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18 Possible Causes for Inability to Supinate Forearm, Spastic Gait

  • Upper Motor Neuron Disease

    Dysdiadochokinesia refers to the inability of cerebellar patients to perform rapidly alternating movements, such as rapidly pronating and supinating the hands and forearms[nba.uth.tmc.edu] Although muscle weakness is present, the main deficits are due to spasticity in dexterity and gait.[clinicalgate.com] Given that both of these disorders are treatable, dopa-responsive dystonia should be excluded in a child with progressive gait disturbance and lower-extremity spasticity of[emedicine.medscape.com]

  • Pyramidal Tract Disorder

    Dysdiadochokinesia refers to the inability of cerebellar patients to perform rapidly alternating movements, such as rapidly pronating and supinating the hands and forearms[nba.uth.tmc.edu] SPASTIC CATCH? SUBTLE DECREASED NASOLABIAL FOLD? CAREFUL GAIT TESTING? Testing for UMN lesions...[quizlet.com] Spastic gait can be unilateral or bilateral corticospinal tract involvement and appears as stiff-legged circumduction, sometimes scissoring of the legs and toe-walking, a[accessphysiotherapy.mhmedical.com]

  • Autosomal Dominant Spastic Paraplegia Type 9A

    Dysdiadochokinesia refers to the inability of cerebellar patients to perform rapidly alternating movements, such as rapidly pronating and supinating the hands and forearms[nba.uth.tmc.edu] Walking pattern described as “spastic gait” occurs in which the following elements are present, each to variable degree in different individuals: a) heel strike is shifted[rarediseases.org] Hereditary spastic paraplegia ( HSP ) is a group of inherited diseases whose main feature is a progressive gait disorder.[en.wikipedia.org]

  • Polyglucosan Body Myopathy Type 2

    Inability to do push-ups.[sites.google.com] Adult polyglucosan body disease (APBD) is characterized by adult-onset progressive neurogenic bladder, gait difficulties (i.e., spasticity and weakness) from mixed upper and[ncbi.nlm.nih.gov] […] difficulties (i.e. spasticity and weakness) from mixed upper and lower motor neuron involvement, sensory loss predominantly in the distal lower extremities and mild cognitive[pathologyoutlines.com]

  • Ataxia

    This could involve rapidly switching from pronation to supination of the forearm.[en.wikipedia.org] […] hydrocephalus, or different forms of spasticity in the legs.[hopkinsmedicine.org] Movements become more irregular with increases of speed.[10] inability to judge distances or ranges of movement.[en.wikipedia.org]

  • Distal Myopathy Type 3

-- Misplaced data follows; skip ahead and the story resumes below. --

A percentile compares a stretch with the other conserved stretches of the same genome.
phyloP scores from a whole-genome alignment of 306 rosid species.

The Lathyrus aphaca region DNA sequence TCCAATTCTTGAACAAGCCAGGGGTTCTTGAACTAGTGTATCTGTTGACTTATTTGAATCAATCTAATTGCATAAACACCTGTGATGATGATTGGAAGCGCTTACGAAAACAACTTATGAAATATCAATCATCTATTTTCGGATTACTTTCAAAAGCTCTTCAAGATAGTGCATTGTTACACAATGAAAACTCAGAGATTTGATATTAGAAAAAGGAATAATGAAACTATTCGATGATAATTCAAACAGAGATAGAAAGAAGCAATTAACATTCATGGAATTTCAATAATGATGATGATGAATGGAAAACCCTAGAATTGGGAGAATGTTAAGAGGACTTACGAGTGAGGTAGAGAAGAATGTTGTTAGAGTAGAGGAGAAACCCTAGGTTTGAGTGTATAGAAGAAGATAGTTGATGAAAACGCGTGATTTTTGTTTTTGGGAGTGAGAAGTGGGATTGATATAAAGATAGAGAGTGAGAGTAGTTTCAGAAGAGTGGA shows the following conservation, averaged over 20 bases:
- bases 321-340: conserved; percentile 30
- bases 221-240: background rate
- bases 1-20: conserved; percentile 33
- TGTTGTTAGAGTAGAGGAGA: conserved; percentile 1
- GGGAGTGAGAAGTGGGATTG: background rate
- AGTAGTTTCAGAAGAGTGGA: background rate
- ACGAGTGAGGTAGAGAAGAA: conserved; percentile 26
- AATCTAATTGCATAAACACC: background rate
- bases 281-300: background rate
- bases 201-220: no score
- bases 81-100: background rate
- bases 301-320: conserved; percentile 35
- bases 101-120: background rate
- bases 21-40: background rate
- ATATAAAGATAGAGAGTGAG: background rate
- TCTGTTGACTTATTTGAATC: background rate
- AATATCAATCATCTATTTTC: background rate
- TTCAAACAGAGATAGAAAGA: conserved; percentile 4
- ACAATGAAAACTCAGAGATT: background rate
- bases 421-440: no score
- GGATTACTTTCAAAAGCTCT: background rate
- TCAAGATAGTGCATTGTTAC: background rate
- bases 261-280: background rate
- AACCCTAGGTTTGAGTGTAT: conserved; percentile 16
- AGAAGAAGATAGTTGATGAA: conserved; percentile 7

Inability to do push-ups.[sites.google.com] Polyglucosan body disease involves progressive neurogenic bladder, spasticity and weakness causing gait difficulties from either primary muscle or nerve involvements, sensory[mayomedicallaboratories.com] […] paraplegia Paget’s disease of bone 33 Epidemiology: Dutch family VCP mutation: Arg159Cys Clinical Onset Age: 5th to 6th decade Gait disorder Spastic paraparesis Tendon reflexes[neuromuscular.wustl.edu]

  • Cerebellar Ataxia

    This could involve rapidly switching from pronation to supination of the forearm.[en.wikipedia.org] Patients with degenerative neurological diseases such as cerebellar ataxia, spastic paraplegia, and Parkinson's disease often display progressive gait function decline that[ncbi.nlm.nih.gov] […] that was acting as a stabilizer for an ataxic gait).[ncbi.nlm.nih.gov]

  • Muscular Fasciculation

    Dysdiadochokinesia refers to the inability of cerebellar patients to perform rapidly alternating movements, such as rapidly pronating and supinating the hands and forearms[nba.uth.tmc.edu] (hypertonicity), gait impairment, bulbar palsies (speech and swallow problems), or sensory abnormalities.[spine.org] As symptoms progressively worsen and spread, muscle atrophy becomes apparent and upper motor neuron symptoms such as spasticity complicate gait (in lower limb involvement)[aafp.org]

  • Acquired Wrist Drop

    forearm, reduced ability to supinate the hand, reduced ability to abduct the thumb and sensory loss to the posterior surface of the arm and hand.[bionity.com] […] paraplegia Paget’s disease of bone 33 Epidemiology: Dutch family VCP mutation: Arg159Cys Clinical Onset Age: 5th to 6th decade Gait disorder Spastic paraparesis Tendon reflexes[neuromuscular.wustl.edu] […] extend the forearm, reduced ability to supinate the hand, reduced ability to abduct the thumb and sensory loss to the posterior surface of the arm and hand.[en.wikipedia.org]

  • Acute Disseminated Encephalomyelitis

    This could involve rapidly switching from pronation to supination of the forearm.[en.wikipedia.org] She had a history of high fever, headache, and gait disturbance.[ncbi.nlm.nih.gov] On examination, he was noted to have near normal strength in his lower extremities, mild residual ankle clonus and mild spasticity of gait.[hoajonline.com]

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